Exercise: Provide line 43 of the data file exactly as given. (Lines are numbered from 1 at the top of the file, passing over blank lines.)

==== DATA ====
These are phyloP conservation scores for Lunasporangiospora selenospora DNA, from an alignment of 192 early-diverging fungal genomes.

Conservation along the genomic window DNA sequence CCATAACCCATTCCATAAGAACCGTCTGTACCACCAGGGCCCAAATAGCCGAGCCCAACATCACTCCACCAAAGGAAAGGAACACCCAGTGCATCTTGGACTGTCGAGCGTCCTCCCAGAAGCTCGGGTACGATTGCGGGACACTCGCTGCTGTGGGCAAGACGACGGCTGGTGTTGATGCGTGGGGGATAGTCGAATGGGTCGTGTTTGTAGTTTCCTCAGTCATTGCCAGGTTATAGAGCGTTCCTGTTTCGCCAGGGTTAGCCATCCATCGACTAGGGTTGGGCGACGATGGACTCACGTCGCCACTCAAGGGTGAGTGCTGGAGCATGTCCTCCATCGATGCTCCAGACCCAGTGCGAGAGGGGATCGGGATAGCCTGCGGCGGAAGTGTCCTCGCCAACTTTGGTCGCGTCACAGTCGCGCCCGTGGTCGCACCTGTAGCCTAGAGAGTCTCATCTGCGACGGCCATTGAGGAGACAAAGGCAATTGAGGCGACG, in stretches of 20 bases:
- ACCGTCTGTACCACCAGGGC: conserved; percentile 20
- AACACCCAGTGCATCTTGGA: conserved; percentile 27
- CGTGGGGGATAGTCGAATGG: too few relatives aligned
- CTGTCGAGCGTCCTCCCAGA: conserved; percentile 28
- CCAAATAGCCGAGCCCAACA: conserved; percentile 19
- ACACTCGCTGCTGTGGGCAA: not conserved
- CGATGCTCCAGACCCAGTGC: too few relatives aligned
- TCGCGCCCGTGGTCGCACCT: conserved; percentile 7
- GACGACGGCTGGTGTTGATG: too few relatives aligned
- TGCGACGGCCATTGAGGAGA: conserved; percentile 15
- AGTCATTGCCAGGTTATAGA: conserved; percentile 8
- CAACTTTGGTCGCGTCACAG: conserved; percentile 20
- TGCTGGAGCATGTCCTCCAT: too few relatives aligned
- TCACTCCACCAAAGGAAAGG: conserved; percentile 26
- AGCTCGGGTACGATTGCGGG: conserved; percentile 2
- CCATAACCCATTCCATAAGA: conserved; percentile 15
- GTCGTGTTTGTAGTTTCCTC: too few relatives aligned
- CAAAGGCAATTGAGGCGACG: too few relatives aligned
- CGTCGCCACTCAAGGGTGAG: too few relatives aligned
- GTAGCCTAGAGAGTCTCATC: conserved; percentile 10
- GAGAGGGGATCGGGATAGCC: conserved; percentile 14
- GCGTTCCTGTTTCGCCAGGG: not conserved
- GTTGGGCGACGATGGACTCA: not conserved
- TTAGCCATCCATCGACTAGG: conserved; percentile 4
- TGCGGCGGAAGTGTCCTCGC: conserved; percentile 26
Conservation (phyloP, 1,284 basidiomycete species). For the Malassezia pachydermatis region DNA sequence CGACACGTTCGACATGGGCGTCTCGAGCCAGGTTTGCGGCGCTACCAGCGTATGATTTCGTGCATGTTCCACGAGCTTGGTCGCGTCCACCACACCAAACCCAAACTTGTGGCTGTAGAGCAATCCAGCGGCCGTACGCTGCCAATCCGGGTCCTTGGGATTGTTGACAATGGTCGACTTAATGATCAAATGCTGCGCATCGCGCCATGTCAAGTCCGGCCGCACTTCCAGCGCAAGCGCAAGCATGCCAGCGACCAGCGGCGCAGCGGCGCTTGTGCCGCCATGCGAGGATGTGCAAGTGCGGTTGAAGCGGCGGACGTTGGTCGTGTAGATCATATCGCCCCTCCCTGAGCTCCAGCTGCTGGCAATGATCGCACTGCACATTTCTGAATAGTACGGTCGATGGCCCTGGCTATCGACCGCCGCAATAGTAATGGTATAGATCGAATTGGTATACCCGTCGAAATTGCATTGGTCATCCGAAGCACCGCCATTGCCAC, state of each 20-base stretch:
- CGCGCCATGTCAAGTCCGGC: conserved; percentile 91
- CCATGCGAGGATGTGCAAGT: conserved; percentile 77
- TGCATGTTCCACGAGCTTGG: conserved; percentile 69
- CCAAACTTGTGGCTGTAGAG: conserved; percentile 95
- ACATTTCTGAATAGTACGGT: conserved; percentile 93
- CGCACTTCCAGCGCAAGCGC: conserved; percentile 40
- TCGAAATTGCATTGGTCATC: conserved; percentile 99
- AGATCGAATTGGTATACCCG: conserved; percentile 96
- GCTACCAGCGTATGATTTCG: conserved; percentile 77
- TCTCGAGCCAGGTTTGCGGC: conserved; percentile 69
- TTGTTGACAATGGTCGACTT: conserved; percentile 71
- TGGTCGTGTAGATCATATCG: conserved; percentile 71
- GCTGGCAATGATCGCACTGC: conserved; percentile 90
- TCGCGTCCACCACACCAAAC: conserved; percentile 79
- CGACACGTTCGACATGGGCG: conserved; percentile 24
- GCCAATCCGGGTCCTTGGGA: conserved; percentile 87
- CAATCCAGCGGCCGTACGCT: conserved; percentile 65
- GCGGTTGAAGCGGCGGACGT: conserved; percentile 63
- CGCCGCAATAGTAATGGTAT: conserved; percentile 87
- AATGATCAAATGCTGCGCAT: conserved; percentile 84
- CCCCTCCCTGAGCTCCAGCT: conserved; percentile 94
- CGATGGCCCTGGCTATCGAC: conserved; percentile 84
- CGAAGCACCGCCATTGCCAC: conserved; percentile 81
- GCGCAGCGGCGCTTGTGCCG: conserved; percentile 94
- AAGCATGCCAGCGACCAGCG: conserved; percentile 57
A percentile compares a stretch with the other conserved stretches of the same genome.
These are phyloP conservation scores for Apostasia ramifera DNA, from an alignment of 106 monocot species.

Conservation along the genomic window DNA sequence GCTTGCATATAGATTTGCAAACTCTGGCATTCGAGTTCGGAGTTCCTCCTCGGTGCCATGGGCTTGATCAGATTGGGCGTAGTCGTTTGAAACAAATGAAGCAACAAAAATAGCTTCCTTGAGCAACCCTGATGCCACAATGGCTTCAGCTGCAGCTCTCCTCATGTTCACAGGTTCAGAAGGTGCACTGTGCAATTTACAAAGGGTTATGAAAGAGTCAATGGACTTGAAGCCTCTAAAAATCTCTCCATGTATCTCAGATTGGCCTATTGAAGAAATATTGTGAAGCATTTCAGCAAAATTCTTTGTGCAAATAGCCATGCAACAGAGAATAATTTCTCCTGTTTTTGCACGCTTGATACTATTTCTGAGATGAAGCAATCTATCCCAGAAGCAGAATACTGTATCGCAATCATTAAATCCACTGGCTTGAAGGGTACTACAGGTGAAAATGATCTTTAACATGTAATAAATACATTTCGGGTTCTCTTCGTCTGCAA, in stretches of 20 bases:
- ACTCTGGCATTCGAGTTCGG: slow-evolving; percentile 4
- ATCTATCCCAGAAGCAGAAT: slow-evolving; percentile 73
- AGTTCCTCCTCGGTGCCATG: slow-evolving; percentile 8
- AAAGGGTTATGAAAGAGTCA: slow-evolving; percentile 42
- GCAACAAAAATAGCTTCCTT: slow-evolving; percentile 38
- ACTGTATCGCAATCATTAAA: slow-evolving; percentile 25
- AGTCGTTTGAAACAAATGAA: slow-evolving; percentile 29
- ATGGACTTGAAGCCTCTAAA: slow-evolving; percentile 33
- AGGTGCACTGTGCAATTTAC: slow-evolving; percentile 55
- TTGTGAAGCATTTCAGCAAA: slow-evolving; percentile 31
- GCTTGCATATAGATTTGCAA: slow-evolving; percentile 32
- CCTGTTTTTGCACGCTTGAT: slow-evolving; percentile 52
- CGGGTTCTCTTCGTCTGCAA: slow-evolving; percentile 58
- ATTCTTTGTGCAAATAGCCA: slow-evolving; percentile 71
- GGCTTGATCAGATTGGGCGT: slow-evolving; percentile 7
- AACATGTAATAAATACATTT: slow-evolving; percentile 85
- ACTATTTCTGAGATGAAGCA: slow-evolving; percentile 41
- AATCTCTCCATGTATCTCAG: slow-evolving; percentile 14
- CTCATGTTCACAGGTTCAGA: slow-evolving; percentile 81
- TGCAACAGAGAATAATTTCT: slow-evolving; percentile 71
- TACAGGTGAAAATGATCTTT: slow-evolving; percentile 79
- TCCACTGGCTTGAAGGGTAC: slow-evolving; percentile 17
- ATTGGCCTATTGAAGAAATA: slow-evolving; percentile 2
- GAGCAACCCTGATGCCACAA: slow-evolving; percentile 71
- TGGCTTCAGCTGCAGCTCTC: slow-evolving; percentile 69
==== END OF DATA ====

- CGACACGTTCGACATGGGCG: conserved; percentile 24